WW: Are there any “new classics” you’ve brought into the fold for your son?
AHF: We have a lot of books dealing with equality, the importance of voting, and teaching empathy. It’s our job to shape and mold a compassionate and decent human into the population so we gravitate towards books that reinforce that. Most modern titles do a great job. It’s the “classics” that haven’t aged well.
WW: While this series is a how-to manual for your son, it offers adult viewers to reflect on the shaping of their own values. How has this made you reflect on what children’s stories impacted your world view?
AHF: My son was the catalyst for the work but that’s not necessarily important to the viewer. I’d like to think the work appeals to a wide larger audience. At its core it deals with the politics and social issues of our time like war, borders, politics, ethics. These are all themes that are accessible to anyone that is living in this complex moment in history. One other thing that I realized making the work is that, in a way, the work functions as self-portraiture. It’s capturing my place in the world and how I am trying to navigate life when we are being hit with disaster after disaster. In that sense I’d like to think that it’s a record of life in America in 2020.
For instance, the largest painting in the show Better A Cruel Truth Than A Comfortable Delusion directly speaks to our political situation. So many people denied the hate and rage that Donald Trump promoted and then two weeks before he left the White House, we had an attempted coup. The cruel truth is that this man should have never been elected and Republicans should have controlled him many years ago. Even after domestic terrorists tried to take them as hostages most of the Republicans wouldn’t stand up to Trump. If that isn’t a comfortable delusion, then I don’t know what is.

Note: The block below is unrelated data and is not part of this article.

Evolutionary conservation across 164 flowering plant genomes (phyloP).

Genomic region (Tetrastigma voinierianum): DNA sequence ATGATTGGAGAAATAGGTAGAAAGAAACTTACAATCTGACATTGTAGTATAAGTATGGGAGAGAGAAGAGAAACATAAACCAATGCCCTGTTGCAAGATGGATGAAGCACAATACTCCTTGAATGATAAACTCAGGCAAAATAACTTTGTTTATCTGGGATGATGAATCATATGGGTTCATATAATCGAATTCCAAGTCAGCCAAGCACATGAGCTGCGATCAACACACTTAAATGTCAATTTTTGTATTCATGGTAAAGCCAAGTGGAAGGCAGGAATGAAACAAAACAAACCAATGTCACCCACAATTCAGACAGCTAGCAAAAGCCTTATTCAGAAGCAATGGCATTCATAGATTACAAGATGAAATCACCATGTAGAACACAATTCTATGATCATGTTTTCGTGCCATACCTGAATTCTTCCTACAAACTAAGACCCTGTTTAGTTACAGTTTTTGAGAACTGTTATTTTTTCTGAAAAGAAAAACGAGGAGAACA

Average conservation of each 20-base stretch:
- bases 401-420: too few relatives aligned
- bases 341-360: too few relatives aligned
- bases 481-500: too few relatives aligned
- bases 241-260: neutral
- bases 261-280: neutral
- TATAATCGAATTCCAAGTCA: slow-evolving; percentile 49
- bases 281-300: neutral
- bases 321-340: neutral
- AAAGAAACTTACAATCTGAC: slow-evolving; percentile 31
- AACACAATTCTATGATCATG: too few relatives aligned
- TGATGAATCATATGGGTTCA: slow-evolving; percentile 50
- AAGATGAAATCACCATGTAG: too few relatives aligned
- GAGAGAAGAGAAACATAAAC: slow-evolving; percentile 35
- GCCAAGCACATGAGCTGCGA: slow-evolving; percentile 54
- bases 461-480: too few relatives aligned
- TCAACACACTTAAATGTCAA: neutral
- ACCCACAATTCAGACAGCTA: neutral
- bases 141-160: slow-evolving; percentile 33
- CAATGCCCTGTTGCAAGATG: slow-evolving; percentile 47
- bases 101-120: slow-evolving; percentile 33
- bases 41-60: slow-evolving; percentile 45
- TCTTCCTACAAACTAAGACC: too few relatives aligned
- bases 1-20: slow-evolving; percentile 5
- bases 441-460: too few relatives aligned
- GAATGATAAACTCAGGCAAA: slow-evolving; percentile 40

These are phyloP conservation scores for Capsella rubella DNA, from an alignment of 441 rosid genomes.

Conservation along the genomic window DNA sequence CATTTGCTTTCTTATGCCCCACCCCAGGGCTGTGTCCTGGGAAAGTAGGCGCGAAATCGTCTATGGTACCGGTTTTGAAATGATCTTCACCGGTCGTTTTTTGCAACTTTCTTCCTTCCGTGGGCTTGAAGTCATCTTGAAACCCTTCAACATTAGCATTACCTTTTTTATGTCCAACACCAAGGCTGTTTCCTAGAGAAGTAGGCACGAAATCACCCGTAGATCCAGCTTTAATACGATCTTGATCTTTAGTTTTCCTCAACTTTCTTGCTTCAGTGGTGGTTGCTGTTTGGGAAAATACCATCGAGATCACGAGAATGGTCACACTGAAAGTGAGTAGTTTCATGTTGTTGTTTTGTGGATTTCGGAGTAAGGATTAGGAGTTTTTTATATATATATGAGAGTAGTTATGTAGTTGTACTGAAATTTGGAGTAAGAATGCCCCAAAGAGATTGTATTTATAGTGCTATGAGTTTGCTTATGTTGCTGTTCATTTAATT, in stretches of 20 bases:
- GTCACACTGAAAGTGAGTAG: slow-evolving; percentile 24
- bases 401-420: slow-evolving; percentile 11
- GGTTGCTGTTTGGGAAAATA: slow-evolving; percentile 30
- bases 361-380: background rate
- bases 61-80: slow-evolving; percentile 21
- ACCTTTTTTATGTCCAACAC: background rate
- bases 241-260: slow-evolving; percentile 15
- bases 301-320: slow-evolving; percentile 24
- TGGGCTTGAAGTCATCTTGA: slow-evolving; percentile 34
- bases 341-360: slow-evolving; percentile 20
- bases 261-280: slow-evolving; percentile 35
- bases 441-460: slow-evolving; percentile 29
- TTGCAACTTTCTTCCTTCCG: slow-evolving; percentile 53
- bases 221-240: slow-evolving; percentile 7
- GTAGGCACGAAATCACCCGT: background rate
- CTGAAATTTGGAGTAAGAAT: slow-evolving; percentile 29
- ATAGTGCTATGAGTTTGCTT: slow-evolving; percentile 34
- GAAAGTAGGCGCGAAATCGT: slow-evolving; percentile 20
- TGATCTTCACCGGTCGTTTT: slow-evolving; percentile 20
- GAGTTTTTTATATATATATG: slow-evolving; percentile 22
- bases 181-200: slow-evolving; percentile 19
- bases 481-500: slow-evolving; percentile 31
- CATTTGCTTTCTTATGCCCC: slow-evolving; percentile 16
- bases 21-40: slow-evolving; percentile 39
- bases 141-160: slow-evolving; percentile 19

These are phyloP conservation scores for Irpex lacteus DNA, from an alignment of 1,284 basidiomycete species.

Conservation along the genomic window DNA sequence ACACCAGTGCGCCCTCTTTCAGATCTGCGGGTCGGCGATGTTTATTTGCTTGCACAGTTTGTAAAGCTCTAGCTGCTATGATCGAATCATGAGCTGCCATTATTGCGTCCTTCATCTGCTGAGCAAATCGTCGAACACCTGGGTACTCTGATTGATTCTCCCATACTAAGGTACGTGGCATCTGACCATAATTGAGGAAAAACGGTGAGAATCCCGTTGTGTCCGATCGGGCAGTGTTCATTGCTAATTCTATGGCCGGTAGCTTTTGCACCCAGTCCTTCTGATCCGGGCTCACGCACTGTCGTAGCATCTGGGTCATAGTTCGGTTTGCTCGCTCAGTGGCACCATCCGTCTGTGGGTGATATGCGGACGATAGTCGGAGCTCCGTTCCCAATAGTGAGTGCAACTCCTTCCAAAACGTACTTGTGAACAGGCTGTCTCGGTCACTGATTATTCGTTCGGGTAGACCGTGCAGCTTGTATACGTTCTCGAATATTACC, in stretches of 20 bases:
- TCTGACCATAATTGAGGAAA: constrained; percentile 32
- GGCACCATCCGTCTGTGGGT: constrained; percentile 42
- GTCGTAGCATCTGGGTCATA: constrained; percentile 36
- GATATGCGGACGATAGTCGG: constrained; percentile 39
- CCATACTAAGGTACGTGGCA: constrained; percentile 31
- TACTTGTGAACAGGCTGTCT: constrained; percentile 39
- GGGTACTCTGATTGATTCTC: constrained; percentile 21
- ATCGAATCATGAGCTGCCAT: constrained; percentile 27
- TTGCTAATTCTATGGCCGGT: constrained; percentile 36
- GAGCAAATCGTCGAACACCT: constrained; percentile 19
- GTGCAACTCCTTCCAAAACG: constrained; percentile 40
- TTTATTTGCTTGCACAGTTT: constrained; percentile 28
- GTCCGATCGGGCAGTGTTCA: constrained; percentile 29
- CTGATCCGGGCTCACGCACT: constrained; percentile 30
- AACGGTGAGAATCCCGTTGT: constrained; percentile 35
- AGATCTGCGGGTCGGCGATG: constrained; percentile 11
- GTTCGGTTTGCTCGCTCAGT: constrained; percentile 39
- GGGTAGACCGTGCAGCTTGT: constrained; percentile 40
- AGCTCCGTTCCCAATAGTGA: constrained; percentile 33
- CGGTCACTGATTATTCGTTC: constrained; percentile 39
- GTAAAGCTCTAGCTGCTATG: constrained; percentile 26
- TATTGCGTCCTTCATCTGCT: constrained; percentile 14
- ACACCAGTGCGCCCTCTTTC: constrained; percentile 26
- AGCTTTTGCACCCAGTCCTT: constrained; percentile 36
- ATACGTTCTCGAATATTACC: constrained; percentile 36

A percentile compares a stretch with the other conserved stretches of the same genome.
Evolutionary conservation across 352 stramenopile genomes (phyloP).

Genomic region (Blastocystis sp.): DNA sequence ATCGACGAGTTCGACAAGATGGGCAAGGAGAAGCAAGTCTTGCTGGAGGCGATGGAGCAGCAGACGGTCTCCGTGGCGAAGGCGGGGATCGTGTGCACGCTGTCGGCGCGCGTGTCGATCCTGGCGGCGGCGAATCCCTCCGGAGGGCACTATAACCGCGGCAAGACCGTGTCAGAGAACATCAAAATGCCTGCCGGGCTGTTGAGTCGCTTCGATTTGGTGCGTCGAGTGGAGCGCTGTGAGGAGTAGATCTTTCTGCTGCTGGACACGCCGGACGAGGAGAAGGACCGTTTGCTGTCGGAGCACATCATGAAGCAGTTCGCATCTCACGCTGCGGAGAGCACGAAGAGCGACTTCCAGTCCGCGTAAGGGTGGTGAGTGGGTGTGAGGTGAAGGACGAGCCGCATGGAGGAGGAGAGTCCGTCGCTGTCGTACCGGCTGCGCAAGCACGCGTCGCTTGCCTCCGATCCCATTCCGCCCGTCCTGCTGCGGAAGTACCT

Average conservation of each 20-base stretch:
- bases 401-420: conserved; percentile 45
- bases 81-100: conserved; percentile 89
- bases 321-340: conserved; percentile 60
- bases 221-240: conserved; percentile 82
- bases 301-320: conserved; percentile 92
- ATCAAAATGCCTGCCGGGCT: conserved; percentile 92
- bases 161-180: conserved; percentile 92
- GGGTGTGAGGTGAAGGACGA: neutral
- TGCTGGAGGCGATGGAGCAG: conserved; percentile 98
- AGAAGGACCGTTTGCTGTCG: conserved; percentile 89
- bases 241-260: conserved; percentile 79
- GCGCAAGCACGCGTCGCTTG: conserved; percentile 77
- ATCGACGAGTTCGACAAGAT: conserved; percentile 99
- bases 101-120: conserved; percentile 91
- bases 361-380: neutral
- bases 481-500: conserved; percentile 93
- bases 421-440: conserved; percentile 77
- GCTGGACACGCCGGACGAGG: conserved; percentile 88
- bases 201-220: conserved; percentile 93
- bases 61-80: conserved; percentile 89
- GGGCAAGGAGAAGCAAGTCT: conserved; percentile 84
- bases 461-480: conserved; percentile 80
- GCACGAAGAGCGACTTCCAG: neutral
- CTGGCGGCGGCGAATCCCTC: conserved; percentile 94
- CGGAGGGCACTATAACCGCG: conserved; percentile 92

WW: When did you become a father?
WW: Were you able to take parental leave? If so, what was the transition back like for you?
AHF: I work for myself so that is a hard question to answer. Did I make less work? Yes. Did I completely stop? No. For the first two years I stayed up and fed my son every single night. My wife had to go back to work after three months so I would stay up at night and paint in the garage with the baby monitor. Every couple of hours I would run in and feed the baby and then run back to the studio. It was a grueling schedule that has destroyed restful sleep for me forever. I don’t think parents can completely transition back to their old life. Your life completely changes after you have a kid. Nothing is the same. Some things are worse, and many things are better. It’s a rebirth in many ways for the parents.
WW: What has surprised you most so far about being a parent?
AHF: All of it. It is hands down the most challenging thing anyone will ever do. It completely changes you as a human. Also, I didn’t know you could love another person like that. You hear people say that all the time and you think it’s a cliché but then you become a parent and it hits you. It’s magical.